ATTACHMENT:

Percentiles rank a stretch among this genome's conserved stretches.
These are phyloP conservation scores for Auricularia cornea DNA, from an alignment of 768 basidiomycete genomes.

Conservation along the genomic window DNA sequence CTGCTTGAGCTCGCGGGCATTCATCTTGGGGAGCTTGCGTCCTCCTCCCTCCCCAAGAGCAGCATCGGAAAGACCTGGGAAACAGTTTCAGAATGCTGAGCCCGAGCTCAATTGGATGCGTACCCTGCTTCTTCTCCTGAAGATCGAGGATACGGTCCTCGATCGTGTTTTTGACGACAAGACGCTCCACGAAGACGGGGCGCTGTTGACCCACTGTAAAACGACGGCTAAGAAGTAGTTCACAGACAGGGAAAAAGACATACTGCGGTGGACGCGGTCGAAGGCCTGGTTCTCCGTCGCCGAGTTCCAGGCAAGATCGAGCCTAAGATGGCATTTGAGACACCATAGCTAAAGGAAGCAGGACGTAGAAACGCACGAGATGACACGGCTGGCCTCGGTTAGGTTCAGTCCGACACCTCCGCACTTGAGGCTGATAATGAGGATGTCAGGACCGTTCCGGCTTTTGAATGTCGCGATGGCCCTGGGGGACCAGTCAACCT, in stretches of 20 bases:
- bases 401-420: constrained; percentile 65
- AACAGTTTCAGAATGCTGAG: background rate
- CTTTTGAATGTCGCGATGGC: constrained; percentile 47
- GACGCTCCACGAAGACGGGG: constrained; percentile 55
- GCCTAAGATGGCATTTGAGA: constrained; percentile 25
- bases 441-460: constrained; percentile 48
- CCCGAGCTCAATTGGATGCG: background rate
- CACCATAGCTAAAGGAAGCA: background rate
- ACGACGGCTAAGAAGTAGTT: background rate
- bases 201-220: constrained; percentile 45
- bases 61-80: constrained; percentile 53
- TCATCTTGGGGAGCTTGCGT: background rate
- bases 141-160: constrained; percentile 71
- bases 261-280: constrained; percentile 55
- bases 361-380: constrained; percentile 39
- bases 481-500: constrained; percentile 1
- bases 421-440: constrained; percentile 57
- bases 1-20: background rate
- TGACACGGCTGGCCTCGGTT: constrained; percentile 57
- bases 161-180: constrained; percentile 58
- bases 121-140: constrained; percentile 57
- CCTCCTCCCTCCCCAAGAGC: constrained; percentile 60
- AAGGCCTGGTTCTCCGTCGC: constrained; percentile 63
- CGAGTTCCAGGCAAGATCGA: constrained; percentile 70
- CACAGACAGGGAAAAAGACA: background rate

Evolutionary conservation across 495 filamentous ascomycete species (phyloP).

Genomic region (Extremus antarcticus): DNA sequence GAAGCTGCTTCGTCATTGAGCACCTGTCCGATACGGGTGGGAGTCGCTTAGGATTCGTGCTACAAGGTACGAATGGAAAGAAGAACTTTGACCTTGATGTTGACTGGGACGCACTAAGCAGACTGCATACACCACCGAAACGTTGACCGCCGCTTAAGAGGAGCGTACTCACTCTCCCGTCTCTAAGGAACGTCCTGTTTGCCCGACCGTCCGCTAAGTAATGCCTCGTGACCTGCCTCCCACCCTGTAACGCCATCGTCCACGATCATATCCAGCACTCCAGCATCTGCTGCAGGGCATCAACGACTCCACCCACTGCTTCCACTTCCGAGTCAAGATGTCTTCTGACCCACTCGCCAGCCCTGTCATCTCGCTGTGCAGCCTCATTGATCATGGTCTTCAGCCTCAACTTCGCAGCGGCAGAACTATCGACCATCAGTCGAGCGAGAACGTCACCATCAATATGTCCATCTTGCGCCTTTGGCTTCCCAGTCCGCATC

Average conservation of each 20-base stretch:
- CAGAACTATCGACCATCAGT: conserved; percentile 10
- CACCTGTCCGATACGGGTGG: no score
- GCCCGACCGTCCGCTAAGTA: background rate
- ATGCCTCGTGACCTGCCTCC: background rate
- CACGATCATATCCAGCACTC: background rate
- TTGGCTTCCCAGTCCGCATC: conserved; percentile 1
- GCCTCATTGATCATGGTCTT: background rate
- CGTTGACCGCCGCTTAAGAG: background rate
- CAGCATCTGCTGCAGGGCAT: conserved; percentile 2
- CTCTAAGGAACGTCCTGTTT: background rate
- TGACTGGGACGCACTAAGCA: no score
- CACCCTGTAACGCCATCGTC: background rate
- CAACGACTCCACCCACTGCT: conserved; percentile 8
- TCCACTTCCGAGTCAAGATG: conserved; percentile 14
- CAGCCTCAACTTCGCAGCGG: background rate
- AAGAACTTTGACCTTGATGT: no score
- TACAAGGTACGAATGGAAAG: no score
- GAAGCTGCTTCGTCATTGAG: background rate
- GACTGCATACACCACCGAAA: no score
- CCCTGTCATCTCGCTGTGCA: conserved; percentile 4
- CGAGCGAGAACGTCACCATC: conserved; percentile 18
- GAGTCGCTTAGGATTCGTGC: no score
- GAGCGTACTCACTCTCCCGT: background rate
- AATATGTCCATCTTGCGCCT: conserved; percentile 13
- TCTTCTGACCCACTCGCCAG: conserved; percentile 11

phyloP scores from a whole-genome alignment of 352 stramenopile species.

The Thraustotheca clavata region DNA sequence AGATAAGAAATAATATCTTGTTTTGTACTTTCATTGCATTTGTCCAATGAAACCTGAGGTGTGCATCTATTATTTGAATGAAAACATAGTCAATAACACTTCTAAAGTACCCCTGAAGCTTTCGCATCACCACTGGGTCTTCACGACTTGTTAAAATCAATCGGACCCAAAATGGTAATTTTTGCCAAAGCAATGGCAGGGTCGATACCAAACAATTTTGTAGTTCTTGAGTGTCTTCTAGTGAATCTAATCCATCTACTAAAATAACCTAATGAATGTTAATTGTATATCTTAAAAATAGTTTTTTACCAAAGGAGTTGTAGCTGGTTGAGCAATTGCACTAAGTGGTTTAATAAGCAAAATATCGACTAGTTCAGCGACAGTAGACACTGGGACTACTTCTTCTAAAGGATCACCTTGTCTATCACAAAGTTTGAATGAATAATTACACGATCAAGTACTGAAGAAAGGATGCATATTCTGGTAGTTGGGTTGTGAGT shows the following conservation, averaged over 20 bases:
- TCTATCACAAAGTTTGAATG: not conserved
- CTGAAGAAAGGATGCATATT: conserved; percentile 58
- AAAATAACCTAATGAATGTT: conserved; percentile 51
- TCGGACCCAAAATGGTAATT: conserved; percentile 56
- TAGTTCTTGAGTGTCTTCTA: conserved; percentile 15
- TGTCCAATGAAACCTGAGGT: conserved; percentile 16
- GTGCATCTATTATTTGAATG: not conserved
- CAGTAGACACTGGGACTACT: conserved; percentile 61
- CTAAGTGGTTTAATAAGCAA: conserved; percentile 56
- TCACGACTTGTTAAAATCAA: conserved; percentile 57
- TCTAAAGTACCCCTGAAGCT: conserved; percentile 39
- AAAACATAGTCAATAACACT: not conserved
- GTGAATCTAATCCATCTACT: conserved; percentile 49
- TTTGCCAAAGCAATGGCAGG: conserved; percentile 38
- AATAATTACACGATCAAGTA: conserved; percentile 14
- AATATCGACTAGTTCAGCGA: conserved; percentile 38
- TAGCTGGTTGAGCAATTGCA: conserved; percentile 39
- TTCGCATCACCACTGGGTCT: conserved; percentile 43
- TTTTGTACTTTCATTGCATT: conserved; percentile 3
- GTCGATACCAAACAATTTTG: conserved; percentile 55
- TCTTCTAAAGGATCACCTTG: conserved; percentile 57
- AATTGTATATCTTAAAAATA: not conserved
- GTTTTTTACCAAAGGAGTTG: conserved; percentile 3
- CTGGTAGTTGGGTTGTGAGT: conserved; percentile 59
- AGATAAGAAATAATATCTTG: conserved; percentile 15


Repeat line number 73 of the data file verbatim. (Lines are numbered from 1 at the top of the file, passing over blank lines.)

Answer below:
- AATAATTACACGATCAAGTA: conserved; percentile 14